Due to its interdisciplinary nature, graphic design can be performed in different areas of application: branding, technical and artistic drawing, signage, photography, image and video editing, 3D modeling, animation, programming, among other fields.[1]
Due to its interdisciplinary nature, graphic design can be performed in different areas of application: branding, technical and artistic drawing, signage, photography, image and video editing, 3D modeling, animation, programming, among other fields.[1]

Graphic design is a profession,[2] academic discipline[3][4][5] and applied art whose activity consists in projecting visual communications intended to transmit specific messages to social groups, with specific objectives.[6] Graphic design is an interdisciplinary branch of design[1] and of the fine arts. Its practice involves creativity, innovation and lateral thinking using manual or digital tools, where it is usual to use text and graphics to communicate visually.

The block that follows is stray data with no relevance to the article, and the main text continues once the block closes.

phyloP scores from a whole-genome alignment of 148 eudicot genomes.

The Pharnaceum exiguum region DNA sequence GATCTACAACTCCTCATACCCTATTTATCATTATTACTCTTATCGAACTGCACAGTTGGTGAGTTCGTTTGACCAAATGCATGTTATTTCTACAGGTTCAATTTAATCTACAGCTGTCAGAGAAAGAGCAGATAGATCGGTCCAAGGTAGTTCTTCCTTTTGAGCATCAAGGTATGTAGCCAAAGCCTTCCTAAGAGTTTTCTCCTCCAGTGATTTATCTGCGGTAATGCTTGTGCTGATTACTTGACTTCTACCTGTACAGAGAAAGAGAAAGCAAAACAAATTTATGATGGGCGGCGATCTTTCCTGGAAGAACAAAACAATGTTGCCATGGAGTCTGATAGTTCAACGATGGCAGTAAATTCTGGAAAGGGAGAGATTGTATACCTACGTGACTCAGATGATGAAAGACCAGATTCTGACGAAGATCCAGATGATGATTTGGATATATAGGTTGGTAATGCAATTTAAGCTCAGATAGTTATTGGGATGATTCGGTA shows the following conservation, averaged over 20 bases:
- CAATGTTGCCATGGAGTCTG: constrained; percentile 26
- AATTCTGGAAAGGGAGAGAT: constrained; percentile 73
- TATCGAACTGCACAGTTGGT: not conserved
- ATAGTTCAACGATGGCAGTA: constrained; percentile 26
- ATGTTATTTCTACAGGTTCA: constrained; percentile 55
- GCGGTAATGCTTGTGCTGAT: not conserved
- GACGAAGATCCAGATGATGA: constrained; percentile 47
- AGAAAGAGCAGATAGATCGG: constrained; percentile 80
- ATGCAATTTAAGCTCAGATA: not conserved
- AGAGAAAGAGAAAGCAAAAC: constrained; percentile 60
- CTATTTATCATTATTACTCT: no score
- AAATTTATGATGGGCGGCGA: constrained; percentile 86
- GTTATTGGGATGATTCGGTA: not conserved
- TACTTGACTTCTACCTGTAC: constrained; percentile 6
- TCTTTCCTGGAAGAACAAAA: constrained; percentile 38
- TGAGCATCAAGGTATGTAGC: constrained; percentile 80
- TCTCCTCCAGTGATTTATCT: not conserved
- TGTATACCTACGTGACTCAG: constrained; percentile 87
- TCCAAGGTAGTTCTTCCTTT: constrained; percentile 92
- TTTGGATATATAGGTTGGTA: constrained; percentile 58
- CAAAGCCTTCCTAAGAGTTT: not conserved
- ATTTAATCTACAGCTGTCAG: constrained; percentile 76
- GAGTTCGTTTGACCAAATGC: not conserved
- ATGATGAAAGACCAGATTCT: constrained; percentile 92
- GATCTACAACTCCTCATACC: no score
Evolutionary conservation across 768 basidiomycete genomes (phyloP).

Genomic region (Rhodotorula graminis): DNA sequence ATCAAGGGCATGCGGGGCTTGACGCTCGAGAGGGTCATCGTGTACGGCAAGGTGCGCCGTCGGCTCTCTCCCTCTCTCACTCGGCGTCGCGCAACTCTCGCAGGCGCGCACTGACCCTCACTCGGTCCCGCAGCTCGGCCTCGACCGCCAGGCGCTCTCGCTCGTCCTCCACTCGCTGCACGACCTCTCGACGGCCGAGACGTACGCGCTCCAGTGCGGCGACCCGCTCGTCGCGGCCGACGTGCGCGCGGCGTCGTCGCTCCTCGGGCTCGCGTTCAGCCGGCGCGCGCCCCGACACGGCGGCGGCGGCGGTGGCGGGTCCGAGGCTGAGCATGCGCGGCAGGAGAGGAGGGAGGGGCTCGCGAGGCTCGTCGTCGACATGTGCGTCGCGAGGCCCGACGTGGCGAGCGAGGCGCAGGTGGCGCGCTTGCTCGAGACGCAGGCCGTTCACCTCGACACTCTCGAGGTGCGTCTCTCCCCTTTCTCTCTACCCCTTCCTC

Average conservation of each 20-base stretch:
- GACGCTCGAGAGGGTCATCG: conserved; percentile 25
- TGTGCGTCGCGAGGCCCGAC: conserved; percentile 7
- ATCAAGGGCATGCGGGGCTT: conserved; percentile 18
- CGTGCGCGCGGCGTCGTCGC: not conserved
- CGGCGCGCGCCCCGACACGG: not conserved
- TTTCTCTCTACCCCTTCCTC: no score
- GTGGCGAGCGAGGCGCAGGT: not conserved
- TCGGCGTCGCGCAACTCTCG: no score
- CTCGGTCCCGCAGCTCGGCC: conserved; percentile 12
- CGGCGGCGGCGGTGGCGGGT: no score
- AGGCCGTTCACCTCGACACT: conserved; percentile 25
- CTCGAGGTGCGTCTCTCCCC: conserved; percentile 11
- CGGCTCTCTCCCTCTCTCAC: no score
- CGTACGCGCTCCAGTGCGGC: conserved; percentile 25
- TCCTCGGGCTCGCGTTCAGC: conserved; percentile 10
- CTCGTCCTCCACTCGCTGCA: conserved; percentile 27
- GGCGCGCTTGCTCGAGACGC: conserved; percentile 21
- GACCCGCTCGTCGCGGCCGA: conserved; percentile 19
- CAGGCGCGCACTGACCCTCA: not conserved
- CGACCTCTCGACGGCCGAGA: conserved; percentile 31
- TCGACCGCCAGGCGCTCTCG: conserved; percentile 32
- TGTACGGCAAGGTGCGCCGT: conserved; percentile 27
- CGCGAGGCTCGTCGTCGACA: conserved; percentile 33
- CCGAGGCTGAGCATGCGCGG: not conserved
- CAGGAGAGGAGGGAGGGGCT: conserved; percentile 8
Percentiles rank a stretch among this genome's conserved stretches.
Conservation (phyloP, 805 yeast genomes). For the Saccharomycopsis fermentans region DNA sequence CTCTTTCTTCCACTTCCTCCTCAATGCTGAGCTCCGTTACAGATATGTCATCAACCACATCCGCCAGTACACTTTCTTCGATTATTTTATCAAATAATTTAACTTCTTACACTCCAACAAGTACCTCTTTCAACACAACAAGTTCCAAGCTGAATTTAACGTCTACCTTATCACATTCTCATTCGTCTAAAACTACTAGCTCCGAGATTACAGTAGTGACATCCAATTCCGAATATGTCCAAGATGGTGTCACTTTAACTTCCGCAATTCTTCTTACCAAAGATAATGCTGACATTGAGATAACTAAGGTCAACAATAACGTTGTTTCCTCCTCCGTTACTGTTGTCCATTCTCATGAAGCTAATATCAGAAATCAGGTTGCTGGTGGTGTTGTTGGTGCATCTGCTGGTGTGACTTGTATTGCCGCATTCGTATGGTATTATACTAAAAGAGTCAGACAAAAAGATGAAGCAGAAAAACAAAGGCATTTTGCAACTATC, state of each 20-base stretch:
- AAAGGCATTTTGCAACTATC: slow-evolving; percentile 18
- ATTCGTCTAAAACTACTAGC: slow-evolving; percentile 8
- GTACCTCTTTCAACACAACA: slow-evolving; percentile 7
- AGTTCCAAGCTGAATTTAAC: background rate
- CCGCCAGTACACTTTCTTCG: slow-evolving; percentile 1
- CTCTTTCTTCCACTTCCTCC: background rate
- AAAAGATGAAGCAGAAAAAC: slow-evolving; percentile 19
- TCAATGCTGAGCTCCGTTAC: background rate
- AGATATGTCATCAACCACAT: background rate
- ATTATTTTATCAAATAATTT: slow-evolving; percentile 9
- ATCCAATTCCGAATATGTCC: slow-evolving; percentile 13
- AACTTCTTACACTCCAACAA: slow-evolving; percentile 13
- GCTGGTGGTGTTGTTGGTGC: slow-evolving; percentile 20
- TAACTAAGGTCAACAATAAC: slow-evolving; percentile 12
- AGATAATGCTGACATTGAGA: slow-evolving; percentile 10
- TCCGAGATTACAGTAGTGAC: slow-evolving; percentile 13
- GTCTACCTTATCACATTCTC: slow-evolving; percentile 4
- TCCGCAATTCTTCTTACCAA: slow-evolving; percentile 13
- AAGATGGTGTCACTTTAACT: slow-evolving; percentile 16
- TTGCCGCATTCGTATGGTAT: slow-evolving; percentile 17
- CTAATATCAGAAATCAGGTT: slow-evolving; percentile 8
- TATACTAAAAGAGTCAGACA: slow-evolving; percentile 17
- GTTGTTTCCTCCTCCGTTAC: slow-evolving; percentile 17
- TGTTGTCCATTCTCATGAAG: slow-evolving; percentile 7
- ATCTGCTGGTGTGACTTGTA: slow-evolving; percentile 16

The role of the graphic designer in the communication process is that of encoder or interpreter of the message. They work on the interpretation, ordering, and presentation of visual messages. Usually, graphic design uses the aesthetics of typography and the compositional arrangement of the text, ornamentation, and imagery to convey ideas, feelings, and attitudes beyond what language alone expresses. The design work can be based on a customer's demand, a demand that ends up being established linguistically, either orally or in writing, that is, that graphic design transforms a linguistic message into a graphic manifestation.[7]

Graphic design has, as a field of application, different areas of knowledge focused on any visual communication system. For example, it can be applied in advertising strategies, or it can also be applied in the aviation world[8] or space exploration.[9][10] In this sense, in some countries graphic design is related as only associated with the production of sketches and drawings, this is incorrect, since visual communication is a small part of a huge range of types and classes where it can be applied.